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Simulation Of Shale Gas Reservoirs.

Chia, Andrea

Hazarika, Siddharta

Roth, Jakob

Engineering Honours Degree, 2010

University of Adelaide

Abstract

Production of gas from organically rich shale reservoirs has become an increasingly attractive prospect. The great success of shale gas in the United States over the past decade has driven the search for similar unconventional shale gas reservoirs in Australia.

The shale serves as both the hydrocarbon source rock and the reservoir. Most of the gas is adsorbed on kerogen (organic material) and the rest is stored as free gas in pores and fractures. Because shales have extremely low permeabilities, it is typically regarded as difficult to extract and expensive to produce. However, specialised technological advances have made shale gas wells more economically viable.

This paper presents a simulation study and production forecasting based on typical data for shale gas reservoir. We have used ECLIPSE 300 to model the shale gas production. Critical data such as fluid and reservoir properties and hydraulic fracture characteristics have been incorporated. A two-phase, triple porosity system, shale adsorption-desorption simulation model was used to test multiple scenarios and generate production forecasts. The gas properties were modelled using the PVTi functionality in ECLIPSE.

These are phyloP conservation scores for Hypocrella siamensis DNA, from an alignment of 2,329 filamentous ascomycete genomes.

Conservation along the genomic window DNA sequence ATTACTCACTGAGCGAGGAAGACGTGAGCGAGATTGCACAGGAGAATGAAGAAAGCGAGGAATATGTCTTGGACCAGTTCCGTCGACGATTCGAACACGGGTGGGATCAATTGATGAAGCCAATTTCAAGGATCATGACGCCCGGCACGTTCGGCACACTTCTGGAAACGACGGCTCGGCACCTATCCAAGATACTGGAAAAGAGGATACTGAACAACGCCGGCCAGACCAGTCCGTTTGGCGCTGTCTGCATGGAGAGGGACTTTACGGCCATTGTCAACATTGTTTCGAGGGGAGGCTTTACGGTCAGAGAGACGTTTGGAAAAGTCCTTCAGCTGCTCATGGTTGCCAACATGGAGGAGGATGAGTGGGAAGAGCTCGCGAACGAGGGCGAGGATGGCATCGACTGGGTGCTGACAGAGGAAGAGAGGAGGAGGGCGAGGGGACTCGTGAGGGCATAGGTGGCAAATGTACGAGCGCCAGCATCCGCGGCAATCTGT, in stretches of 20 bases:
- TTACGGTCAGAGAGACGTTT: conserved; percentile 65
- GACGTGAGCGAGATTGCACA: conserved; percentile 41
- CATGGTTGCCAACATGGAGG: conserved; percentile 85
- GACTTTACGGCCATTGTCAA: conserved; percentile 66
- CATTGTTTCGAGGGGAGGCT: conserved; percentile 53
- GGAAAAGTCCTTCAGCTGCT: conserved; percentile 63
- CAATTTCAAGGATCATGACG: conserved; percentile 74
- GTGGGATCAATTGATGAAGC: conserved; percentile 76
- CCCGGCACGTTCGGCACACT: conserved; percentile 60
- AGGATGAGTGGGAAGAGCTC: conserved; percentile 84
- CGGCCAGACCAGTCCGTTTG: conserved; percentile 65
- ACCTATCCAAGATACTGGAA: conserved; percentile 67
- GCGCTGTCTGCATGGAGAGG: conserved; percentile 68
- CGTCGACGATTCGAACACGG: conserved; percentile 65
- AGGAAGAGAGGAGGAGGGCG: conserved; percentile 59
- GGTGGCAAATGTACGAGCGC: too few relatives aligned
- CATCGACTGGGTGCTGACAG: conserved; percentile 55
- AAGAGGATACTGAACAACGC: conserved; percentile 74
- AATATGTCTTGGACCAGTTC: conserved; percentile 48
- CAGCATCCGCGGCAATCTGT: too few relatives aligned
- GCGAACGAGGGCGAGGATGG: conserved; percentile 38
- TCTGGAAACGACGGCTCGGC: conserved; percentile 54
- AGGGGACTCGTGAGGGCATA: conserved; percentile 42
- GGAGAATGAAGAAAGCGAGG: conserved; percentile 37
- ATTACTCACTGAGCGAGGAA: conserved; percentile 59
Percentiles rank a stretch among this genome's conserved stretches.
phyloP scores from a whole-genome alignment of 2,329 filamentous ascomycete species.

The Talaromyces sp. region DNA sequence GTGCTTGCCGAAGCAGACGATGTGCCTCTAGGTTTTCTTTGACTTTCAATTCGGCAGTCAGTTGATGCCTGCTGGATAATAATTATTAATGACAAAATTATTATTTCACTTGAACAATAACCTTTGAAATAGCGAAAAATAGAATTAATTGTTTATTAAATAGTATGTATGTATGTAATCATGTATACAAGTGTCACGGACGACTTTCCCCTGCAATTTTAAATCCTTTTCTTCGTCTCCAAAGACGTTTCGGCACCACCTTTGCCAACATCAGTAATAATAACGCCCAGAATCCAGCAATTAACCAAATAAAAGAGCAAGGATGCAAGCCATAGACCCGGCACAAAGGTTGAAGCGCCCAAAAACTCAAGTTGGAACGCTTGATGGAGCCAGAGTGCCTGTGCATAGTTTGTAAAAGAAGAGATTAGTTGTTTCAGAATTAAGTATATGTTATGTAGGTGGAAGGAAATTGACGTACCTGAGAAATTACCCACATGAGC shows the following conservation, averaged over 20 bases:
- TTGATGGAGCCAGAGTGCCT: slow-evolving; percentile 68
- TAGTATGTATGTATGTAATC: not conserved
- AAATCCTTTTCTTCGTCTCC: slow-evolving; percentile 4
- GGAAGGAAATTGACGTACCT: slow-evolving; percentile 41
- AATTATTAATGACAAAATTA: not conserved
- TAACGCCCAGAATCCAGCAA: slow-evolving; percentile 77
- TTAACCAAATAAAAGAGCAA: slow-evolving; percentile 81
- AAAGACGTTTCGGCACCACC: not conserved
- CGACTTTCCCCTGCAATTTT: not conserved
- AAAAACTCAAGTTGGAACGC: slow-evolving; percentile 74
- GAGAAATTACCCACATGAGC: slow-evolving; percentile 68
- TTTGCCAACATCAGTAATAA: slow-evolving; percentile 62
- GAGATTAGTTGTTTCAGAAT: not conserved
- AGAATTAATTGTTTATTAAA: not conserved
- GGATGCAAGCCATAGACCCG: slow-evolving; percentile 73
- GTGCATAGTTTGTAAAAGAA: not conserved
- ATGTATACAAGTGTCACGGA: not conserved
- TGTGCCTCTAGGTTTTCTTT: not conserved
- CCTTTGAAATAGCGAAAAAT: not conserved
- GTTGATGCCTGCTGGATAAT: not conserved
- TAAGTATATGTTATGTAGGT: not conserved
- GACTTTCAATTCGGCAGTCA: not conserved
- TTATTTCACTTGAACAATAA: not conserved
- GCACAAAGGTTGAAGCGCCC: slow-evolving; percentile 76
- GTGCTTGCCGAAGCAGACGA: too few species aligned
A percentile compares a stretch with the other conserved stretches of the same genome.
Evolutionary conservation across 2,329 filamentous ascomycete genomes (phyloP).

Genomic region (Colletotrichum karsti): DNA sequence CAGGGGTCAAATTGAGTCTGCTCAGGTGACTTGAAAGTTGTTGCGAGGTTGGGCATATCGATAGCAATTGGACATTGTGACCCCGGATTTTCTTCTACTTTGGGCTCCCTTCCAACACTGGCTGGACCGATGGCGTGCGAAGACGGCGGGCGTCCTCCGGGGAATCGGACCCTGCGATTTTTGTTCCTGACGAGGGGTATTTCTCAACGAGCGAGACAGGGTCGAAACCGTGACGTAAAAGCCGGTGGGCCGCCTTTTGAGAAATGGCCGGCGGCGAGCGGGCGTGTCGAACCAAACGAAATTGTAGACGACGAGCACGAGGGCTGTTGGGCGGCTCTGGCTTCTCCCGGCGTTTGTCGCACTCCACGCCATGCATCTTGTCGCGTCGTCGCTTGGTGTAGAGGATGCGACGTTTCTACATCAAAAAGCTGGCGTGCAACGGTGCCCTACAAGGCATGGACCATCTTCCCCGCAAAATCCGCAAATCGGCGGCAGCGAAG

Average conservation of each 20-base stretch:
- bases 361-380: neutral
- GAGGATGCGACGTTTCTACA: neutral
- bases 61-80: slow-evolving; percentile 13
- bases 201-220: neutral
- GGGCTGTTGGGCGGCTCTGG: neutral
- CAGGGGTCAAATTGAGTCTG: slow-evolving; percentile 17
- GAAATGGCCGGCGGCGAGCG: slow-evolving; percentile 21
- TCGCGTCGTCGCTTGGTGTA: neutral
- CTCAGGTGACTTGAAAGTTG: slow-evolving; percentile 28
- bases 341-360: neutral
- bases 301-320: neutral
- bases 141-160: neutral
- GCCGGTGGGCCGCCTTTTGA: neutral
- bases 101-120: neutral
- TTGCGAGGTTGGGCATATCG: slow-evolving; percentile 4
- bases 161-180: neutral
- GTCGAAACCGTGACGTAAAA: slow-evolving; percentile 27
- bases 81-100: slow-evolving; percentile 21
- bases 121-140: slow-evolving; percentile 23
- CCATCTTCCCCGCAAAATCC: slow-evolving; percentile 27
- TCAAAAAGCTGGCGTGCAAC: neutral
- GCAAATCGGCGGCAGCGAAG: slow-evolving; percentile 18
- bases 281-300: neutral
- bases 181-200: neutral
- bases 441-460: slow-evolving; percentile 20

A sensitivity analysis is performed to quantify the influence of the reservoir and hydraulic fracture parameters including porosity and permeability of the reservoir matrix and fracture, hydraulic fracture half-length, fracture conductivity and initial reservoir pressure. Based on our simulation results, increasing the reservoir pressure and matrix porosity increases the total gas initially in place (GIIP), thus leading to a higher production. However, increasing the fracture porosity lowers the production. Higher fracture and matrix permeabilities improve the gas production rates, resulting in a high recovery factor. Moreover, a longer fracture half-length favours production as area exposed for production increases. Increasing the hydraulic fracture conductivity may not result in a significant difference in the total gas produced although it initially enhances the recovery factor.

All results and recommendations have been discussed and presented in detail. Our study is intended to serve as a preliminary guideline in view of future shale gas development in Australia.

Australian School of Petroleum
THE UNIVERSITY OF ADELAIDE

SA 5005 AUSTRALIA

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